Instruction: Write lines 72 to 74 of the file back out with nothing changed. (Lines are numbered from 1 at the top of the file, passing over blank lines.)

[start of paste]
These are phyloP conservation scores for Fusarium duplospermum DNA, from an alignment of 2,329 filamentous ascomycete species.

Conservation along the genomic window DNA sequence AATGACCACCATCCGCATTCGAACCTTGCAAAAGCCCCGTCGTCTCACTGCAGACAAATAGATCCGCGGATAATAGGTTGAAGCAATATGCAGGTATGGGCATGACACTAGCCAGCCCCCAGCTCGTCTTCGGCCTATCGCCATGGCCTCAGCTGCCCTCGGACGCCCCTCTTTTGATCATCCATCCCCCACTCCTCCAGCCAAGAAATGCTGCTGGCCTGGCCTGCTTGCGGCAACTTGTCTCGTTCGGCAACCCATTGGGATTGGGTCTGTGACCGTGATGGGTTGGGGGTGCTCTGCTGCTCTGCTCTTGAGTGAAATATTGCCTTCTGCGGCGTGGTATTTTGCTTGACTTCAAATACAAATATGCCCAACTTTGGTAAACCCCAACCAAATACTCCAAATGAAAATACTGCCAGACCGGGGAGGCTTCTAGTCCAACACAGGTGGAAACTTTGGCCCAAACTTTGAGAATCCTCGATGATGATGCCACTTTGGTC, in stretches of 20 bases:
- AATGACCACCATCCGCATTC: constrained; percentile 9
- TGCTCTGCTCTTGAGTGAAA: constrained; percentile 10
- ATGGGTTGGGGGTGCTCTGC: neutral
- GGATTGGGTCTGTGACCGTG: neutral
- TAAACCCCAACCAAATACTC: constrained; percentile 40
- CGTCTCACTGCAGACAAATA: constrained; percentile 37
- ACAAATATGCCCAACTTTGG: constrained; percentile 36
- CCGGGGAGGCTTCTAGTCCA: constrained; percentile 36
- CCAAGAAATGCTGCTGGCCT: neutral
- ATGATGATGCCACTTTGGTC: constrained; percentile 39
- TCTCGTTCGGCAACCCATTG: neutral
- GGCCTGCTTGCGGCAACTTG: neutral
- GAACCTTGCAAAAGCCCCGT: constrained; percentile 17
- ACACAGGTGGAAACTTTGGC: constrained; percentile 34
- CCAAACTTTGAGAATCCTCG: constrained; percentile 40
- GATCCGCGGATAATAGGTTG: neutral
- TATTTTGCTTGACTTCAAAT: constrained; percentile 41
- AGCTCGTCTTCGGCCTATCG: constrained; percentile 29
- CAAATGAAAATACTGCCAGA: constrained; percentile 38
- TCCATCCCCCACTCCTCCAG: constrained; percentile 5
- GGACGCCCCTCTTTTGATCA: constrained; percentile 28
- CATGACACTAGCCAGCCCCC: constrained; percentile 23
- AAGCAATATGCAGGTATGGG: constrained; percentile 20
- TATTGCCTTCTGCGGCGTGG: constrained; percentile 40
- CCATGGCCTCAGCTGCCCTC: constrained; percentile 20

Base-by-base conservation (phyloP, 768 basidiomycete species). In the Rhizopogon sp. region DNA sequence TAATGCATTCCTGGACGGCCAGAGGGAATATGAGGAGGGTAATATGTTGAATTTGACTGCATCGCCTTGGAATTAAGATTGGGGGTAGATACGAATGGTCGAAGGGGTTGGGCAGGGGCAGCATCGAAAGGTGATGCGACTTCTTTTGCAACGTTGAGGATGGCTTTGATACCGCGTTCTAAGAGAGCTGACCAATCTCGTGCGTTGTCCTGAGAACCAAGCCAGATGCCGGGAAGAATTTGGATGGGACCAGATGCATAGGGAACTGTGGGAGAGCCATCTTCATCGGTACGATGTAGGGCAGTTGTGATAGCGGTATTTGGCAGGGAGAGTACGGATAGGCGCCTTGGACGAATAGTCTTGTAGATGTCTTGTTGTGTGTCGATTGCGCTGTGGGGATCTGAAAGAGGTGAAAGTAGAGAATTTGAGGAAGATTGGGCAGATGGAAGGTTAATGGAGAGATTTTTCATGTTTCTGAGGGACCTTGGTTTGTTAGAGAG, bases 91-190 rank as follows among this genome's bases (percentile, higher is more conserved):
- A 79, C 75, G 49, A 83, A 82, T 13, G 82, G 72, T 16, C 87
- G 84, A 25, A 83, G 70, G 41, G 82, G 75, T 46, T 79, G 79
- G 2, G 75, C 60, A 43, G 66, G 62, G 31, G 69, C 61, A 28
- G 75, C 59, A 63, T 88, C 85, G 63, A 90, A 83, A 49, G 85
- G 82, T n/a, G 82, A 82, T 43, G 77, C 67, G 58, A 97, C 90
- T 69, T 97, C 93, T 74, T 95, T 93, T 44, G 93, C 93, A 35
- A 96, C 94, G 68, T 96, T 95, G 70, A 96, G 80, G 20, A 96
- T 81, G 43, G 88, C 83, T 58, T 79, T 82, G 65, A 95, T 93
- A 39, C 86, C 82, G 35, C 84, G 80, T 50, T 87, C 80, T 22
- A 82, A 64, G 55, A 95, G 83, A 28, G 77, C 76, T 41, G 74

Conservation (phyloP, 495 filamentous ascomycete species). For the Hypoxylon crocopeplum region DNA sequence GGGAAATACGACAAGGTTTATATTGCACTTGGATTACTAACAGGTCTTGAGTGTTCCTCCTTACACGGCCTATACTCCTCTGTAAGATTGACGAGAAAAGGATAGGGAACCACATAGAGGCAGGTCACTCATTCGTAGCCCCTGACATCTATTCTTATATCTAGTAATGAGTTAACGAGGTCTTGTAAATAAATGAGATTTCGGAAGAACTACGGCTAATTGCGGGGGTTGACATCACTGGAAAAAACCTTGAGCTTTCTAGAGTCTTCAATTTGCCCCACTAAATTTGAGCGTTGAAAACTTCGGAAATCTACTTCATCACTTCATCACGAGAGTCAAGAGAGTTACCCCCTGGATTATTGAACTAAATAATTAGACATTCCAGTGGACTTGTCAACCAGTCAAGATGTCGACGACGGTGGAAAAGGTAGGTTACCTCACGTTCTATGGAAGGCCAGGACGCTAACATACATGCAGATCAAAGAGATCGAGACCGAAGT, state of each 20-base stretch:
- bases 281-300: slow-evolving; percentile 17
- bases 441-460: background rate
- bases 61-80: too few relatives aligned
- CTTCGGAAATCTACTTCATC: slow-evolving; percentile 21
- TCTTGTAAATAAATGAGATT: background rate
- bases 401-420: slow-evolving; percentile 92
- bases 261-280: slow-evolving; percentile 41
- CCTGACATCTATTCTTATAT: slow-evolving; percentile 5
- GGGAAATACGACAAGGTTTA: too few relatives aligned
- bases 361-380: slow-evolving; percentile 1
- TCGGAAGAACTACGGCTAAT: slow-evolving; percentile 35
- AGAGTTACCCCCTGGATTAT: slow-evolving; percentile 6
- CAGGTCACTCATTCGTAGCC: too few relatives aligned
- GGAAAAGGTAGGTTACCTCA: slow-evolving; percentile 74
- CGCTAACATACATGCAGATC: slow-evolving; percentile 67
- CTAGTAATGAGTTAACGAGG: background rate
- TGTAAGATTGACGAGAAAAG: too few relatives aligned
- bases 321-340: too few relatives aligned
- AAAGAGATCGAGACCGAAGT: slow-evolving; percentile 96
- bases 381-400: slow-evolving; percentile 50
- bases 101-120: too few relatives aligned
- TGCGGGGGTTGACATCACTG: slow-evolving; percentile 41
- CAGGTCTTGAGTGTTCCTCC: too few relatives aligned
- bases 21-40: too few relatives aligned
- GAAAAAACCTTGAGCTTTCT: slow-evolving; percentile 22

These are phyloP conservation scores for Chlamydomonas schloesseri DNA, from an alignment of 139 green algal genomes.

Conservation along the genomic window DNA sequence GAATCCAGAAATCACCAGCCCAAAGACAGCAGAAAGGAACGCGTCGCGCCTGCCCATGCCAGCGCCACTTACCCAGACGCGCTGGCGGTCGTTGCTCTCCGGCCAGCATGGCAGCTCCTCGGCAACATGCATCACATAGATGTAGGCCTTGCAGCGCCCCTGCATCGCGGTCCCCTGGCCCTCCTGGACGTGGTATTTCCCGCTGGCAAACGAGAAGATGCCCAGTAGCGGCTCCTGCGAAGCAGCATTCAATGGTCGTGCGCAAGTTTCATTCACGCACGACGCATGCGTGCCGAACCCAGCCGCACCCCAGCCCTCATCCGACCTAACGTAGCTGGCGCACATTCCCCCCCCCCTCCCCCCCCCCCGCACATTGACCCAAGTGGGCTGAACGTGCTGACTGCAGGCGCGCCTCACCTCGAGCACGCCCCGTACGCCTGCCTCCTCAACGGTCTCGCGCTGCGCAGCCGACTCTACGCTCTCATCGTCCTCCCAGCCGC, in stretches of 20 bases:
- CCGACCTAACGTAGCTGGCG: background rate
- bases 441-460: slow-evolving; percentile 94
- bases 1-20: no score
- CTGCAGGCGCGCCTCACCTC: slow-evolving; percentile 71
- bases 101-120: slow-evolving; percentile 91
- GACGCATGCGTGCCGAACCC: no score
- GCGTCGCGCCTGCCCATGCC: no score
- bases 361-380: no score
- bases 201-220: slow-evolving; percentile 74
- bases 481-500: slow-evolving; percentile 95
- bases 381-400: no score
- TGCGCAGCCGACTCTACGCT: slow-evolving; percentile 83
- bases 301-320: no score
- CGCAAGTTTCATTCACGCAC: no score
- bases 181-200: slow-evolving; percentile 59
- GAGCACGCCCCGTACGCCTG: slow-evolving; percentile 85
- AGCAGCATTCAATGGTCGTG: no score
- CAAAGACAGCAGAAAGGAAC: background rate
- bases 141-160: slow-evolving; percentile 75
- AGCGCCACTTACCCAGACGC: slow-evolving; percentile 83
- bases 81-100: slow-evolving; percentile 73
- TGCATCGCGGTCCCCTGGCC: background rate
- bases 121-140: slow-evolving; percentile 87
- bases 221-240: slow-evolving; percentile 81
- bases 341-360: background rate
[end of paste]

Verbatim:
- GACGCATGCGTGCCGAACCC: no score
- GCGTCGCGCCTGCCCATGCC: no score
- bases 361-380: no score